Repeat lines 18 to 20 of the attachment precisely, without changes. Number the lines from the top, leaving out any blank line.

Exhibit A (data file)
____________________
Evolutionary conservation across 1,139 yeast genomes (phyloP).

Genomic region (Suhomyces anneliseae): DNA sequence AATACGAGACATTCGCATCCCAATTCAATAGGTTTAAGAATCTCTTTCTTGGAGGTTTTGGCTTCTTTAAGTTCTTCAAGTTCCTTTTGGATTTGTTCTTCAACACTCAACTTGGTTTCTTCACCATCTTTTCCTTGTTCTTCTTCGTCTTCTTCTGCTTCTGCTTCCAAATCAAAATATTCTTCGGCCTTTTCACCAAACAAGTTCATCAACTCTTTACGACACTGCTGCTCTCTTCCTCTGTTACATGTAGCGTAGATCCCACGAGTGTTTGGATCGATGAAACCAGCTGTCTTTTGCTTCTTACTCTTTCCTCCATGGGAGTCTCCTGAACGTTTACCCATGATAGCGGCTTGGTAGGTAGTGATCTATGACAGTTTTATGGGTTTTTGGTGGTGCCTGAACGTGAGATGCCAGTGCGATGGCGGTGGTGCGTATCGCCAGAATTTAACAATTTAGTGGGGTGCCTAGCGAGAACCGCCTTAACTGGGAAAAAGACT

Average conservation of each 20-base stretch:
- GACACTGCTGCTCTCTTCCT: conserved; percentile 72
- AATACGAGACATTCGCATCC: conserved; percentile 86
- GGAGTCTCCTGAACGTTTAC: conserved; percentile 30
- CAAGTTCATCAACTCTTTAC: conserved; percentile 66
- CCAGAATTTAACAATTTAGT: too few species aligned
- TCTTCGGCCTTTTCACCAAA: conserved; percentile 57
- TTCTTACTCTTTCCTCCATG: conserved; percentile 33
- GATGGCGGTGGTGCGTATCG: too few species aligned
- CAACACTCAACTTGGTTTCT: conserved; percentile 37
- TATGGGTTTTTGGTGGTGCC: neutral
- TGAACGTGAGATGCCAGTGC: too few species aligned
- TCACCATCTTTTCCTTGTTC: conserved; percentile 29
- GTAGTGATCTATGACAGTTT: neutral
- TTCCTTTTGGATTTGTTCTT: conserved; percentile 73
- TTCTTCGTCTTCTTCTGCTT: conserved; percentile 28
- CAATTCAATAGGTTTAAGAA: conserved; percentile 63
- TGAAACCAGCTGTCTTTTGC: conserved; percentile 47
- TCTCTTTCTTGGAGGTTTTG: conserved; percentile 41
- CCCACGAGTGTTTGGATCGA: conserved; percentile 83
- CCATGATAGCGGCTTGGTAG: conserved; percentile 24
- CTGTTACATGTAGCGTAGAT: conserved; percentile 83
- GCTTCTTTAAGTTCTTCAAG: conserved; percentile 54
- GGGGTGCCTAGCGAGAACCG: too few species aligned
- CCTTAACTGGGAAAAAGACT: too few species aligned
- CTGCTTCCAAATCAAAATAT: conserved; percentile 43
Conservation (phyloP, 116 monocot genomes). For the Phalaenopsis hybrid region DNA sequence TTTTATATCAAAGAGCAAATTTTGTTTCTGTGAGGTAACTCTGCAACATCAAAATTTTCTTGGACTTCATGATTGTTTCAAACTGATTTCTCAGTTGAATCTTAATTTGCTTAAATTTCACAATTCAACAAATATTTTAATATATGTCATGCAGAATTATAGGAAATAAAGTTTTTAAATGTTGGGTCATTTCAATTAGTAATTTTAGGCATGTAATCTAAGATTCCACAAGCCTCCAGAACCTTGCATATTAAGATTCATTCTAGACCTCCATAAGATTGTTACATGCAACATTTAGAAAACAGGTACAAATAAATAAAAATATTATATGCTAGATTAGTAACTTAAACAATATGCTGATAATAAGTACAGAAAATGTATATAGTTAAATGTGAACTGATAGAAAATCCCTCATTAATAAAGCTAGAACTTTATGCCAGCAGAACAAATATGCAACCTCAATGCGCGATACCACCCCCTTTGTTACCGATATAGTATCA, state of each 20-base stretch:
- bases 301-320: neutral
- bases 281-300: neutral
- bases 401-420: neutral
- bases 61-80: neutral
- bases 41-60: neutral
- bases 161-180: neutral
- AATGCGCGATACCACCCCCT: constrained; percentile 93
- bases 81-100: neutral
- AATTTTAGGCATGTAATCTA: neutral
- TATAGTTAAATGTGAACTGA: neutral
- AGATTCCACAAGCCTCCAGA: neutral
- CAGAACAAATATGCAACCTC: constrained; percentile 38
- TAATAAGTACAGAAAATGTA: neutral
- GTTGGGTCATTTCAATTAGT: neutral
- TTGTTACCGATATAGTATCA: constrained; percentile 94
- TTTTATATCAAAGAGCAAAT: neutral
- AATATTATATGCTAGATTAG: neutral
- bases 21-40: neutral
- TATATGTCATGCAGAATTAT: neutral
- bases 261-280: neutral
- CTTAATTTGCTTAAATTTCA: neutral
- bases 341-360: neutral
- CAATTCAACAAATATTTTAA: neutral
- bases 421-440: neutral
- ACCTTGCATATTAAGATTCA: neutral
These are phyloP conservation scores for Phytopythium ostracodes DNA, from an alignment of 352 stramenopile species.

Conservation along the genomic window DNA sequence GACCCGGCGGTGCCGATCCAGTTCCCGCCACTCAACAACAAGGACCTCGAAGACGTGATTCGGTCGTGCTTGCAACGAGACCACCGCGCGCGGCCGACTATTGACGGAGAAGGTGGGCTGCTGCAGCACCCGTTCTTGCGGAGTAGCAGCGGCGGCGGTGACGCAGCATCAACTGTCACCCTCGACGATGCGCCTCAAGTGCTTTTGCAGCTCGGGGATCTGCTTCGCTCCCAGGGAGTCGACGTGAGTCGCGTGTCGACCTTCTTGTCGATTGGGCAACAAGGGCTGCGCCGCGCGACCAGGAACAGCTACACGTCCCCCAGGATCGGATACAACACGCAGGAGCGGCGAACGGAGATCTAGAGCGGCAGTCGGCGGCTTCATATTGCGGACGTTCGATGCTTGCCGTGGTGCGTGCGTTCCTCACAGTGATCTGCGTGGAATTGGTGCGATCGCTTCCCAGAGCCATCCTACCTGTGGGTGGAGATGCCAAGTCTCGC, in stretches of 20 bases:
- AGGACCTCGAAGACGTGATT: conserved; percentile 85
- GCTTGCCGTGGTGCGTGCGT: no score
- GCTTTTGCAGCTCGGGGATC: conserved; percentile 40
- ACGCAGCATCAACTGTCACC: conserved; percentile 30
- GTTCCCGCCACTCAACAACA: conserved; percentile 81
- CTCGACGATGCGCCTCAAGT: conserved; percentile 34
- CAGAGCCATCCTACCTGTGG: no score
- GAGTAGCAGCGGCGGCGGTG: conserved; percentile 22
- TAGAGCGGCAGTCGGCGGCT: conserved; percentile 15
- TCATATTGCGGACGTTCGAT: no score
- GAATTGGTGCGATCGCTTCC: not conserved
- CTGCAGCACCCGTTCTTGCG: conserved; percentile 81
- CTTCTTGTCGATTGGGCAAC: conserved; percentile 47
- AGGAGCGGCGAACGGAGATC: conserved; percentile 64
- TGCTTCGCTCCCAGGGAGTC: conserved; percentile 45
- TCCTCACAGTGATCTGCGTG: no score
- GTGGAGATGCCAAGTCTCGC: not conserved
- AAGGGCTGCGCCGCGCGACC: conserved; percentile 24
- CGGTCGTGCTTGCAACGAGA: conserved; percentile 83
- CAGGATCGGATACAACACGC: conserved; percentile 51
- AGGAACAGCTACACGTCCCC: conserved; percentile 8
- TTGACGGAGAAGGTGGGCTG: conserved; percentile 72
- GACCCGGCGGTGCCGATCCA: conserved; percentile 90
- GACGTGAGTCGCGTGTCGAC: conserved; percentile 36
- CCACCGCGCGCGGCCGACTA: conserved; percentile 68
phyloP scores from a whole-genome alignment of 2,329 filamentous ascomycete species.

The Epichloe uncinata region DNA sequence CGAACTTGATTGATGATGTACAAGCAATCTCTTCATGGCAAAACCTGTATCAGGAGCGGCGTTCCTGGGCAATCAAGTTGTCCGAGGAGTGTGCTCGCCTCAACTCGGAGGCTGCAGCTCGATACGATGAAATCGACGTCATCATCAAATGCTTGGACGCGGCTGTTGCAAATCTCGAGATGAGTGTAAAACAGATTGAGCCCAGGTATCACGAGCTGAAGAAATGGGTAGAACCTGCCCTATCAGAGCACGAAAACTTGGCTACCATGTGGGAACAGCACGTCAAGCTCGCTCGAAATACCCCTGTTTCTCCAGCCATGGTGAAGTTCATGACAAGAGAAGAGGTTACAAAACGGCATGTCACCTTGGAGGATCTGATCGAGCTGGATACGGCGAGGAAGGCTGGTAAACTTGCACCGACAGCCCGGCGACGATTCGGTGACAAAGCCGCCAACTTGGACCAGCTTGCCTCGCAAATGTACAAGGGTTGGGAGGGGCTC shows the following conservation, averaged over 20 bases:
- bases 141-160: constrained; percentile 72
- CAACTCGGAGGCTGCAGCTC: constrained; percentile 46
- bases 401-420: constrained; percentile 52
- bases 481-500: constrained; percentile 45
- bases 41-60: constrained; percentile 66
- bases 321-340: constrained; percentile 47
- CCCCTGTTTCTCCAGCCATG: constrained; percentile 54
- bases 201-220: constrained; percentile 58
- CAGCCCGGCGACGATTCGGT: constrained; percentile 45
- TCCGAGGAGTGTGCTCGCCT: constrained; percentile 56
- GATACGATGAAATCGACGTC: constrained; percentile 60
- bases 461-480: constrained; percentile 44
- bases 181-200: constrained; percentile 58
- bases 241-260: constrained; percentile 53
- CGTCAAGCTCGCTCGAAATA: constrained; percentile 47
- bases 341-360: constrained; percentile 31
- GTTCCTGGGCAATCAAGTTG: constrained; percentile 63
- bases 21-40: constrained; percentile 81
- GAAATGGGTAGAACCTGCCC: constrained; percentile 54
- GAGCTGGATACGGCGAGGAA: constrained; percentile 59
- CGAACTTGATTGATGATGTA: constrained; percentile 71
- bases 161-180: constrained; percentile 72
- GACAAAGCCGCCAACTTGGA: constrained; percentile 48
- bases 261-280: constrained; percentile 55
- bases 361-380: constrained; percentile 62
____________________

- TTCTTCGTCTTCTTCTGCTT: conserved; percentile 28
- CAATTCAATAGGTTTAAGAA: conserved; percentile 63
- TGAAACCAGCTGTCTTTTGC: conserved; percentile 47